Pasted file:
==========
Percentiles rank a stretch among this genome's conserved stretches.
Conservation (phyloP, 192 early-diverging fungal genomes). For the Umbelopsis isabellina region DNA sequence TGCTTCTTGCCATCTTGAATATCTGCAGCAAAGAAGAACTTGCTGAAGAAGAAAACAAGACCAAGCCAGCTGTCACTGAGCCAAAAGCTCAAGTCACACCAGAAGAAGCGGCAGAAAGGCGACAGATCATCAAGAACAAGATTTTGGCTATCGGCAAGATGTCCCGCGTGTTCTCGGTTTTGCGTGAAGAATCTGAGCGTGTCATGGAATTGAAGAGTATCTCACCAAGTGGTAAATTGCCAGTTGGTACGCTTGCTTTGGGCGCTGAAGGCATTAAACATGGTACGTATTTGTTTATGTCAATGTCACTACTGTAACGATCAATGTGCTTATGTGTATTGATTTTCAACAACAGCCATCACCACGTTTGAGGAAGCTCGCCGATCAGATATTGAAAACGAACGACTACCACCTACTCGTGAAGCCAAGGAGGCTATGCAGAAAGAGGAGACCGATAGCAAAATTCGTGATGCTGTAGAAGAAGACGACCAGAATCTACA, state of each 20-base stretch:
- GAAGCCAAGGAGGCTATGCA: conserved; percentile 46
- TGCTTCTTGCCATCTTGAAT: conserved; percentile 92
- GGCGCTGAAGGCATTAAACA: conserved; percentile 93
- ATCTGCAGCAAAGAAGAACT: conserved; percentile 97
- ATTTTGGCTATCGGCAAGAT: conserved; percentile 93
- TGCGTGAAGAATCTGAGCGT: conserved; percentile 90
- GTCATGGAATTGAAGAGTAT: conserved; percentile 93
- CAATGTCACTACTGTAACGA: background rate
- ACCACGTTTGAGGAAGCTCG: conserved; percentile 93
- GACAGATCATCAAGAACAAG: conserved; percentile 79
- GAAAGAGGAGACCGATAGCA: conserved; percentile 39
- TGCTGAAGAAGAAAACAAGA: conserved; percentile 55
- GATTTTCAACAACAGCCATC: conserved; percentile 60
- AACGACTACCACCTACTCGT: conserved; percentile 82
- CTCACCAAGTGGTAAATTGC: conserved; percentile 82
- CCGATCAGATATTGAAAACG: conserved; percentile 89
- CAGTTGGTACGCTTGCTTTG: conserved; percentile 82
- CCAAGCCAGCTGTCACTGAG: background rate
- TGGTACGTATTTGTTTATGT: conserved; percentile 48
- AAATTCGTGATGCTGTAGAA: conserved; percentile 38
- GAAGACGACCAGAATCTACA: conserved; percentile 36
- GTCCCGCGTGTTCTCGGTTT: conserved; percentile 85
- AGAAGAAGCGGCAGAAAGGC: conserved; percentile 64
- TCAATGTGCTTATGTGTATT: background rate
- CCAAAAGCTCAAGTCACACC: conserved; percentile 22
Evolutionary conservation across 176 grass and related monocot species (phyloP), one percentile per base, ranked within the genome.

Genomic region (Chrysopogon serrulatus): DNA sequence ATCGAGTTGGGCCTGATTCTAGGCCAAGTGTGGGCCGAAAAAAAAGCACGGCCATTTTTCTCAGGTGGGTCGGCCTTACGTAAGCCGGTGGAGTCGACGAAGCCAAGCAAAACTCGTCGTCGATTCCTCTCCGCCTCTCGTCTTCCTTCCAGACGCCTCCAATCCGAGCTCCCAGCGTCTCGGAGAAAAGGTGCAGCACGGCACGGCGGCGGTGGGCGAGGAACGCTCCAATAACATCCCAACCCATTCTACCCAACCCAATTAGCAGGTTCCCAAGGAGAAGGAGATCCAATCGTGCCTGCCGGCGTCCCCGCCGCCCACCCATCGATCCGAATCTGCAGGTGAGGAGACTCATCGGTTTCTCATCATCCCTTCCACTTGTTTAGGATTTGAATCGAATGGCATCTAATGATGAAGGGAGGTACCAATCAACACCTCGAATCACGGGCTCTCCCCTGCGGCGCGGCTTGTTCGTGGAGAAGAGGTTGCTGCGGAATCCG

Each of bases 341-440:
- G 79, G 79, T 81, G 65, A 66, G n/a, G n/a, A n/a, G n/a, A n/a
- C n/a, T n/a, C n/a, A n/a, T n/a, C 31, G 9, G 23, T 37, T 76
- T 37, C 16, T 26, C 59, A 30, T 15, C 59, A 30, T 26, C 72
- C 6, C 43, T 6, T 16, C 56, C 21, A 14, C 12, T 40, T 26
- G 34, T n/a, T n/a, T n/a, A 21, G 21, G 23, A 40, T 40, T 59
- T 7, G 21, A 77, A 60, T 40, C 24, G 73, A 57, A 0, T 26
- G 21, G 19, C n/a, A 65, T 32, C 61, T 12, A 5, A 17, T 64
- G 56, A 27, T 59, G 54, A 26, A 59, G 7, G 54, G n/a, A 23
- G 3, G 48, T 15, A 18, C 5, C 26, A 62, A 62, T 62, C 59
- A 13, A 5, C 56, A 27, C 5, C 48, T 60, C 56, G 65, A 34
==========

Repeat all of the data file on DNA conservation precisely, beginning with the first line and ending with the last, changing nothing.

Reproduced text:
Percentiles rank a stretch among this genome's conserved stretches.
Conservation (phyloP, 192 early-diverging fungal genomes). For the Umbelopsis isabellina region DNA sequence TGCTTCTTGCCATCTTGAATATCTGCAGCAAAGAAGAACTTGCTGAAGAAGAAAACAAGACCAAGCCAGCTGTCACTGAGCCAAAAGCTCAAGTCACACCAGAAGAAGCGGCAGAAAGGCGACAGATCATCAAGAACAAGATTTTGGCTATCGGCAAGATGTCCCGCGTGTTCTCGGTTTTGCGTGAAGAATCTGAGCGTGTCATGGAATTGAAGAGTATCTCACCAAGTGGTAAATTGCCAGTTGGTACGCTTGCTTTGGGCGCTGAAGGCATTAAACATGGTACGTATTTGTTTATGTCAATGTCACTACTGTAACGATCAATGTGCTTATGTGTATTGATTTTCAACAACAGCCATCACCACGTTTGAGGAAGCTCGCCGATCAGATATTGAAAACGAACGACTACCACCTACTCGTGAAGCCAAGGAGGCTATGCAGAAAGAGGAGACCGATAGCAAAATTCGTGATGCTGTAGAAGAAGACGACCAGAATCTACA, state of each 20-base stretch:
- GAAGCCAAGGAGGCTATGCA: conserved; percentile 46
- TGCTTCTTGCCATCTTGAAT: conserved; percentile 92
- GGCGCTGAAGGCATTAAACA: conserved; percentile 93
- ATCTGCAGCAAAGAAGAACT: conserved; percentile 97
- ATTTTGGCTATCGGCAAGAT: conserved; percentile 93
- TGCGTGAAGAATCTGAGCGT: conserved; percentile 90
- GTCATGGAATTGAAGAGTAT: conserved; percentile 93
- CAATGTCACTACTGTAACGA: background rate
- ACCACGTTTGAGGAAGCTCG: conserved; percentile 93
- GACAGATCATCAAGAACAAG: conserved; percentile 79
- GAAAGAGGAGACCGATAGCA: conserved; percentile 39
- TGCTGAAGAAGAAAACAAGA: conserved; percentile 55
- GATTTTCAACAACAGCCATC: conserved; percentile 60
- AACGACTACCACCTACTCGT: conserved; percentile 82
- CTCACCAAGTGGTAAATTGC: conserved; percentile 82
- CCGATCAGATATTGAAAACG: conserved; percentile 89
- CAGTTGGTACGCTTGCTTTG: conserved; percentile 82
- CCAAGCCAGCTGTCACTGAG: background rate
- TGGTACGTATTTGTTTATGT: conserved; percentile 48
- AAATTCGTGATGCTGTAGAA: conserved; percentile 38
- GAAGACGACCAGAATCTACA: conserved; percentile 36
- GTCCCGCGTGTTCTCGGTTT: conserved; percentile 85
- AGAAGAAGCGGCAGAAAGGC: conserved; percentile 64
- TCAATGTGCTTATGTGTATT: background rate
- CCAAAAGCTCAAGTCACACC: conserved; percentile 22
Evolutionary conservation across 176 grass and related monocot species (phyloP), one percentile per base, ranked within the genome.

Genomic region (Chrysopogon serrulatus): DNA sequence ATCGAGTTGGGCCTGATTCTAGGCCAAGTGTGGGCCGAAAAAAAAGCACGGCCATTTTTCTCAGGTGGGTCGGCCTTACGTAAGCCGGTGGAGTCGACGAAGCCAAGCAAAACTCGTCGTCGATTCCTCTCCGCCTCTCGTCTTCCTTCCAGACGCCTCCAATCCGAGCTCCCAGCGTCTCGGAGAAAAGGTGCAGCACGGCACGGCGGCGGTGGGCGAGGAACGCTCCAATAACATCCCAACCCATTCTACCCAACCCAATTAGCAGGTTCCCAAGGAGAAGGAGATCCAATCGTGCCTGCCGGCGTCCCCGCCGCCCACCCATCGATCCGAATCTGCAGGTGAGGAGACTCATCGGTTTCTCATCATCCCTTCCACTTGTTTAGGATTTGAATCGAATGGCATCTAATGATGAAGGGAGGTACCAATCAACACCTCGAATCACGGGCTCTCCCCTGCGGCGCGGCTTGTTCGTGGAGAAGAGGTTGCTGCGGAATCCG

Each of bases 341-440:
- G 79, G 79, T 81, G 65, A 66, G n/a, G n/a, A n/a, G n/a, A n/a
- C n/a, T n/a, C n/a, A n/a, T n/a, C 31, G 9, G 23, T 37, T 76
- T 37, C 16, T 26, C 59, A 30, T 15, C 59, A 30, T 26, C 72
- C 6, C 43, T 6, T 16, C 56, C 21, A 14, C 12, T 40, T 26
- G 34, T n/a, T n/a, T n/a, A 21, G 21, G 23, A 40, T 40, T 59
- T 7, G 21, A 77, A 60, T 40, C 24, G 73, A 57, A 0, T 26
- G 21, G 19, C n/a, A 65, T 32, C 61, T 12, A 5, A 17, T 64
- G 56, A 27, T 59, G 54, A 26, A 59, G 7, G 54, G n/a, A 23
- G 3, G 48, T 15, A 18, C 5, C 26, A 62, A 62, T 62, C 59
- A 13, A 5, C 56, A 27, C 5, C 48, T 60, C 56, G 65, A 34